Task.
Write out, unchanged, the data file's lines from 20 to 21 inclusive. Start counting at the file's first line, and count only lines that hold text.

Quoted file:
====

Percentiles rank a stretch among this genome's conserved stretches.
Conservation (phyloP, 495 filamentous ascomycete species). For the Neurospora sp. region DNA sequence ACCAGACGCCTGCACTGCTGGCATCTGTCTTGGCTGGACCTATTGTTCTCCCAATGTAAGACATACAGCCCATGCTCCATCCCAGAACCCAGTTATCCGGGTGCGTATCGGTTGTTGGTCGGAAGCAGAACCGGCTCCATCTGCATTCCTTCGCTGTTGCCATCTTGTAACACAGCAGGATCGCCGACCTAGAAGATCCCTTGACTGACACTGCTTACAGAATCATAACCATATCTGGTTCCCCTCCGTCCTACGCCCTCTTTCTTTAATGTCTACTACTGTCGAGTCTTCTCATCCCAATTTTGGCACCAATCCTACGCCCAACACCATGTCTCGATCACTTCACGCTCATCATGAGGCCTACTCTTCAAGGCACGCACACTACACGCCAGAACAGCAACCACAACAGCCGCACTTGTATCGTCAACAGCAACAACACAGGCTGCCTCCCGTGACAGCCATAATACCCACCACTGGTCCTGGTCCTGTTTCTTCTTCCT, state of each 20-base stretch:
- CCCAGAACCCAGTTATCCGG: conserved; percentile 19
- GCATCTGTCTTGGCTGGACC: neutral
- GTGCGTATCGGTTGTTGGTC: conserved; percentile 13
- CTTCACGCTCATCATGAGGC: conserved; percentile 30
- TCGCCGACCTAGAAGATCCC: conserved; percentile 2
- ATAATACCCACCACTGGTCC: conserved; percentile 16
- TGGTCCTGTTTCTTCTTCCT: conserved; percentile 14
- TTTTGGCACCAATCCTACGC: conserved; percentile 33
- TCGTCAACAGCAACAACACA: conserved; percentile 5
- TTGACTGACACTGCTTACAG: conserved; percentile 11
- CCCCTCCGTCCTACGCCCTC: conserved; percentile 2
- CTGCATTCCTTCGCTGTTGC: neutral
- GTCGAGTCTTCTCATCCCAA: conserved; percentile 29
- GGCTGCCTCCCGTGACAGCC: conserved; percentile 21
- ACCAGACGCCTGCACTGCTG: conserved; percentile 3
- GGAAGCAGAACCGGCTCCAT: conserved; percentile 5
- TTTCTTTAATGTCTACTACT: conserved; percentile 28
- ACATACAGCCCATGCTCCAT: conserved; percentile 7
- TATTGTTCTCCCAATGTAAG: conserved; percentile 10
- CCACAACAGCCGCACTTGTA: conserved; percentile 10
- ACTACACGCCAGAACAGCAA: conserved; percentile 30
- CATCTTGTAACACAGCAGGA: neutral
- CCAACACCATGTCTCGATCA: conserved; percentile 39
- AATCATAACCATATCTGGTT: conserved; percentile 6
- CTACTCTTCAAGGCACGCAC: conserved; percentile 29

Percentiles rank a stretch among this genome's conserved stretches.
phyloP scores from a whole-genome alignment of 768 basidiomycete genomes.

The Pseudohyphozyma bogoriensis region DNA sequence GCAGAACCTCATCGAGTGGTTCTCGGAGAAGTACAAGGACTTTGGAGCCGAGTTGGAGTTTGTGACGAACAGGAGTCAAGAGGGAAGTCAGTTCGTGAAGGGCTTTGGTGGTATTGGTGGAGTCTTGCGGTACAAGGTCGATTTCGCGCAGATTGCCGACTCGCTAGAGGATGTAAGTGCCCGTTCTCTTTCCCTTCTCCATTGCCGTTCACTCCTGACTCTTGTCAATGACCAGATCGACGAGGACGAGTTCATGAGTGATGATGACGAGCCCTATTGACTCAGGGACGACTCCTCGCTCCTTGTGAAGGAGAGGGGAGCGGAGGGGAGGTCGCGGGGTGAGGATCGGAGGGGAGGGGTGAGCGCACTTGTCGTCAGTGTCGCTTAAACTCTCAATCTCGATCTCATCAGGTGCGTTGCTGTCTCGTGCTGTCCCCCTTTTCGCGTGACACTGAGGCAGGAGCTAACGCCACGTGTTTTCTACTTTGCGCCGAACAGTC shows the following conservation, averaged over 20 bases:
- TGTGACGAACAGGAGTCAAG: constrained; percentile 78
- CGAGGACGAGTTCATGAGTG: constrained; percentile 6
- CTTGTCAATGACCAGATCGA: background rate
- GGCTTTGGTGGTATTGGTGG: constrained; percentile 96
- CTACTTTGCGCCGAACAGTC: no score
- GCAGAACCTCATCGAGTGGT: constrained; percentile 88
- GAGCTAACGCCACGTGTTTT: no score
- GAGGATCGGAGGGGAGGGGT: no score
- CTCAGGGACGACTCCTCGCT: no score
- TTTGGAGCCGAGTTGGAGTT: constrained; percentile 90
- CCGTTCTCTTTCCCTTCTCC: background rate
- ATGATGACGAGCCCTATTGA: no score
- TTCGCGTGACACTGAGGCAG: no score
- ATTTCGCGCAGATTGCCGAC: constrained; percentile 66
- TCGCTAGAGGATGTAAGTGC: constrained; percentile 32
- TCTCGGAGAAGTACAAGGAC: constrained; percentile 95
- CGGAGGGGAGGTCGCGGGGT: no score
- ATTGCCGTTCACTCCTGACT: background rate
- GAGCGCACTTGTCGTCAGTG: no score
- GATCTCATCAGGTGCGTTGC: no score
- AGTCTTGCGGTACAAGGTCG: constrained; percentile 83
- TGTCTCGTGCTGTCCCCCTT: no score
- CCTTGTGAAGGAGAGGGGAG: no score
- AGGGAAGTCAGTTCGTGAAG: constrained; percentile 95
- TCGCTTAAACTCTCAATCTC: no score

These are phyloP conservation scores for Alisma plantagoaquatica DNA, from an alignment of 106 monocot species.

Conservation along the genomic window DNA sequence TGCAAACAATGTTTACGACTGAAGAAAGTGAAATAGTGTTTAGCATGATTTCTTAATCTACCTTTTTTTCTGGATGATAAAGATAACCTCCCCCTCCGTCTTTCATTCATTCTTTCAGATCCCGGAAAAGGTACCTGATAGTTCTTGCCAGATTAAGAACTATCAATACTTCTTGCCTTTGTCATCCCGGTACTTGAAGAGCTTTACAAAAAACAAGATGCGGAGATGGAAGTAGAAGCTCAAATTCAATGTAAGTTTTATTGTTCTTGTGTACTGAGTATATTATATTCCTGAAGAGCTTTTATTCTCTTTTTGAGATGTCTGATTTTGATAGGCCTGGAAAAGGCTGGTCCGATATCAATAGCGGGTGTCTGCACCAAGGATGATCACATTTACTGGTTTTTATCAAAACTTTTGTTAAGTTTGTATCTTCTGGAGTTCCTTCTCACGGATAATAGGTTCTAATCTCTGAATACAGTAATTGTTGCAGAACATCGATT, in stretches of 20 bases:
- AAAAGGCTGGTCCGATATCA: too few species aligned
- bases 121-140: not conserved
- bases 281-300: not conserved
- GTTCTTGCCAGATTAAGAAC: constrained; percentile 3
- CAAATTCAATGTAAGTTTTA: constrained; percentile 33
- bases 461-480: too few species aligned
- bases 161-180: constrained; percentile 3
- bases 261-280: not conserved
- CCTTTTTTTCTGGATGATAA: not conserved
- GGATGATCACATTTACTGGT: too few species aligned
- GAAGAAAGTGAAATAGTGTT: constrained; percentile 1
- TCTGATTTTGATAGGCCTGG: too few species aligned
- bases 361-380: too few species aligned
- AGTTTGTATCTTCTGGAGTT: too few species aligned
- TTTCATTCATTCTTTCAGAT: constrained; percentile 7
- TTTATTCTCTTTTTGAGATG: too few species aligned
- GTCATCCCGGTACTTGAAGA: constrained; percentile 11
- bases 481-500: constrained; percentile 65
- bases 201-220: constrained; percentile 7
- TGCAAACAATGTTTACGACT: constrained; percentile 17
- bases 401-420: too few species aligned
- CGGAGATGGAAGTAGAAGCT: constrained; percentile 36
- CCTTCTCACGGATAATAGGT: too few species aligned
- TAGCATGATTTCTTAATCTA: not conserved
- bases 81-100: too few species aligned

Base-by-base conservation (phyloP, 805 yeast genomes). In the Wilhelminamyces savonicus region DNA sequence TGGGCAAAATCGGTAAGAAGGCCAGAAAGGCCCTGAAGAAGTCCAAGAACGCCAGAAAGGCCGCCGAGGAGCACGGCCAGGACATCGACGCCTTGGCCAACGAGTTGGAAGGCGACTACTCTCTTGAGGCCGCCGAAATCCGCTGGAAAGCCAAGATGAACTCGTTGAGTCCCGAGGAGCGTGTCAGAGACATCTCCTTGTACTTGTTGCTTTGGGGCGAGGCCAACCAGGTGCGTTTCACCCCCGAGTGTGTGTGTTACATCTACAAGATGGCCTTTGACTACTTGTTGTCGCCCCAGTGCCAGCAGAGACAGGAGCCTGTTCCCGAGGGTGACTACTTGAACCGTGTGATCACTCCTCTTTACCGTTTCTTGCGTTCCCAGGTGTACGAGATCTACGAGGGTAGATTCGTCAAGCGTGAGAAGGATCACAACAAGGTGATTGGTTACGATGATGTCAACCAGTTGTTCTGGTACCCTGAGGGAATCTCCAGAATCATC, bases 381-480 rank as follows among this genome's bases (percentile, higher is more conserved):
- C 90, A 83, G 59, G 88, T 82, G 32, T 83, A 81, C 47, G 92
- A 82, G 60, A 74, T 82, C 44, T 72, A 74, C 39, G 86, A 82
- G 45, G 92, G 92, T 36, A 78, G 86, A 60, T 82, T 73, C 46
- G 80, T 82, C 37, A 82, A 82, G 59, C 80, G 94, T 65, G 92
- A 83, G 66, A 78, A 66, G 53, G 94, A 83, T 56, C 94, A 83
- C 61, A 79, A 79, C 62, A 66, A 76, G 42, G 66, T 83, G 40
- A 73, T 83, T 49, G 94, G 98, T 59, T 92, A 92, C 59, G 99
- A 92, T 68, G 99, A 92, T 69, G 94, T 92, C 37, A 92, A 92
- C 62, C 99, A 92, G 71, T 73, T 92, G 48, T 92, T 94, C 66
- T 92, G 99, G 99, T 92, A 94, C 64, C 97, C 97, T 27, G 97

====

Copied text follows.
- ACATACAGCCCATGCTCCAT: conserved; percentile 7
- TATTGTTCTCCCAATGTAAG: conserved; percentile 10